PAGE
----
I asked this question a couple days ago. After a few days of working on the problem, we discovered that the underlying issue was a couple of flash drives with bad blocks (after being pulled out without being ejected) that were being used to transfer the data, and not with the code itself. We likely wouldn't have noticed if we were working with uncompressed files.

So, while the issue wasn't software related, I feel like if I would have stumbled across a similar post with the same issue and same resolution in my initial searching, it would have saved me quite a bit of time (over 20 hours).

Should I delete this question, answer it myself, or is there something else I can do to improve it with our solution for future users with the same (or similar) issues?

  • 9
    I'd suggest answering it yourself. That way, future visitors can possibly get some useful information out of your experience.
    – Cerbrus
    Apr 2, 2015 at 14:28
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    @Cerbrus Given that the solution has nothing whatsoever to do with anything described in the question, I don't really see it being helpful to anyone else searching for solutions to that problem. And I don't see how anyone else that did have the same problem with their drives would ever be finding this question when searching, given that it's describing problems not directly related to it.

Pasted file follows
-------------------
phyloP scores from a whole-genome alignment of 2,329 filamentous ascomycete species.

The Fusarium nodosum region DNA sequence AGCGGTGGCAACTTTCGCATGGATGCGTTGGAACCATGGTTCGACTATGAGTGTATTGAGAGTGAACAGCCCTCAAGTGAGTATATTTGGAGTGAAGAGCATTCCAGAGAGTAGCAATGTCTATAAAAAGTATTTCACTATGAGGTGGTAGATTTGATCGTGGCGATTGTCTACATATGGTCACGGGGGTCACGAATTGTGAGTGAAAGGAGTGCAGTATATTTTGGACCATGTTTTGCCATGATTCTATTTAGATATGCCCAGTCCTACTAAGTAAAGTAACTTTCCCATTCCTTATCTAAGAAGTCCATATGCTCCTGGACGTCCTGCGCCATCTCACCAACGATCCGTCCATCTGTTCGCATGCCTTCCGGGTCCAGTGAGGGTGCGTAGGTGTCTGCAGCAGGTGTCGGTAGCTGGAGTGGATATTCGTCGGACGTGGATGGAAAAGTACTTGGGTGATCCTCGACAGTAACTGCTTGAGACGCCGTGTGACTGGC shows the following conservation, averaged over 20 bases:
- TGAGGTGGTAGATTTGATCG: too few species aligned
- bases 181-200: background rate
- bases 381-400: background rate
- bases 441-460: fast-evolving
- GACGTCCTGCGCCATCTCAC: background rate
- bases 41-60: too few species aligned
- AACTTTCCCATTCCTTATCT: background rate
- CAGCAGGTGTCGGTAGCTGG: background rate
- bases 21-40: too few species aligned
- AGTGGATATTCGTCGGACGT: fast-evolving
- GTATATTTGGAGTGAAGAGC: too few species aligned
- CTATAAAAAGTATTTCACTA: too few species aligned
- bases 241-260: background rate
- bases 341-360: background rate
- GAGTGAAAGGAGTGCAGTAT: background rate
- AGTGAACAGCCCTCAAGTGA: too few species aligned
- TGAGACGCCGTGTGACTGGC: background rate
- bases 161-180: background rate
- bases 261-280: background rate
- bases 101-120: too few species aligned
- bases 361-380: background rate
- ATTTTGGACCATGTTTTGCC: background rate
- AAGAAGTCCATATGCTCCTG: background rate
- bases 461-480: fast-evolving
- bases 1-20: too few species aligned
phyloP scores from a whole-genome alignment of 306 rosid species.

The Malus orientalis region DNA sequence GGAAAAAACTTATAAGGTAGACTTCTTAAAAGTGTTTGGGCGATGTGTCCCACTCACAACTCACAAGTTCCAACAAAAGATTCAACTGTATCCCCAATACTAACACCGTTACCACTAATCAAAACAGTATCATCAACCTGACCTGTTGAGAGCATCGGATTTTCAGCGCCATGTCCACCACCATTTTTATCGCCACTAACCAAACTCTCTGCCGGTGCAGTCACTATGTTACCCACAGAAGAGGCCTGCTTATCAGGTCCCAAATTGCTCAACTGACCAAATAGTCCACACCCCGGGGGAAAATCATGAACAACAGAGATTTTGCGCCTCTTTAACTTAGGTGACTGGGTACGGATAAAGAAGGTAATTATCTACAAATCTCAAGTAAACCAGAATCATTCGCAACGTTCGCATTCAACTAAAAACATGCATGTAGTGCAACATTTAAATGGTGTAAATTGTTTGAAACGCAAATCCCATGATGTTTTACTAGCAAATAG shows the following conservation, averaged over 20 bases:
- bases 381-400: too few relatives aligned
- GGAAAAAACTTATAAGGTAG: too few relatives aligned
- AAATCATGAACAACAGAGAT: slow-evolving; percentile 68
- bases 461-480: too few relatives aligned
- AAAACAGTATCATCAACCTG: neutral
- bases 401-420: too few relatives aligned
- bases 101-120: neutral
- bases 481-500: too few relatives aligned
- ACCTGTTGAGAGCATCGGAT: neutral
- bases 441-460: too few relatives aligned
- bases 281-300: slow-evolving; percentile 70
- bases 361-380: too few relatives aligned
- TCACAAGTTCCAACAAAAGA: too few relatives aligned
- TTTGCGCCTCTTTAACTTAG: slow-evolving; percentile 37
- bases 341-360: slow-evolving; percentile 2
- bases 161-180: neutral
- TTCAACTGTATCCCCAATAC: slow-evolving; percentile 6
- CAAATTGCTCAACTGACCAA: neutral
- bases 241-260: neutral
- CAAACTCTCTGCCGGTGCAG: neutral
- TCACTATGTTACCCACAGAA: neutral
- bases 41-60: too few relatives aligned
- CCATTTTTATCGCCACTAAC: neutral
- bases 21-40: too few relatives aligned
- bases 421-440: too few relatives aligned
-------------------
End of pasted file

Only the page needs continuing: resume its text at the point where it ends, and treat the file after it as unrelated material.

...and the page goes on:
– Servy
    Apr 2, 2015 at 14:36
  • @Servy that was my line of thought as well. It seems to be a pretty specific case. Granted... if anyone is copying .zip files to a usb drive programmatically, this issue is likely to arise again. Apr 2, 2015 at 14:37
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    @dotsamuelswan You have a corrupted file. There are thousands of ways that that could come up. A bad drive is one (and one in which there are many subtle variations of). Trying to have the question be, "I have a file that is corrupted, how did that happen?" is of course completely unanswerable as a question due to all of the possible reasons it could come up, and given that there's no way of distinguishing between them given the question.
    – Servy
    Apr 2, 2015 at 14:39
  • Delete it -- If you improve, more people dv = question block; that's my experience here....
    – user4413591
    Apr 3, 2015 at 0:14

2 Answers 2


The question should be closed with the close reason stating:

This question was caused by a problem that can no longer be reproduced or a simple typographical error. While similar questions may be on-topic here, this one was resolved in a manner unlikely to help future readers. This can often be avoided by identifying and closely inspecting the shortest program necessary to reproduce the problem before posting.

If you want to delete it yourself, that is probably worth doing given that the problem has nothing to do with anything described in the question, and as a result even if anyone else did ever have the same problem, they'd never find your question to get their solution.

  • 6
    I think there is still some value in the problem/solution combo. Just not in its current form. Is there anything I could do to keep the information available, but put it in a form that might be more useful? Google hits for some of those errors resulted in VERY few results, making this a challenging issue to tackle. I would have been happy for any lead. Apr 2, 2015 at 14:39
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    @dotsamuelswan You wouldn't be making the google results for this problem any better by leaving this question around, for exactly the reasons I described in this comment. People will find your question when they have wildly different problems, and people with your problem aren't going to be finding your question.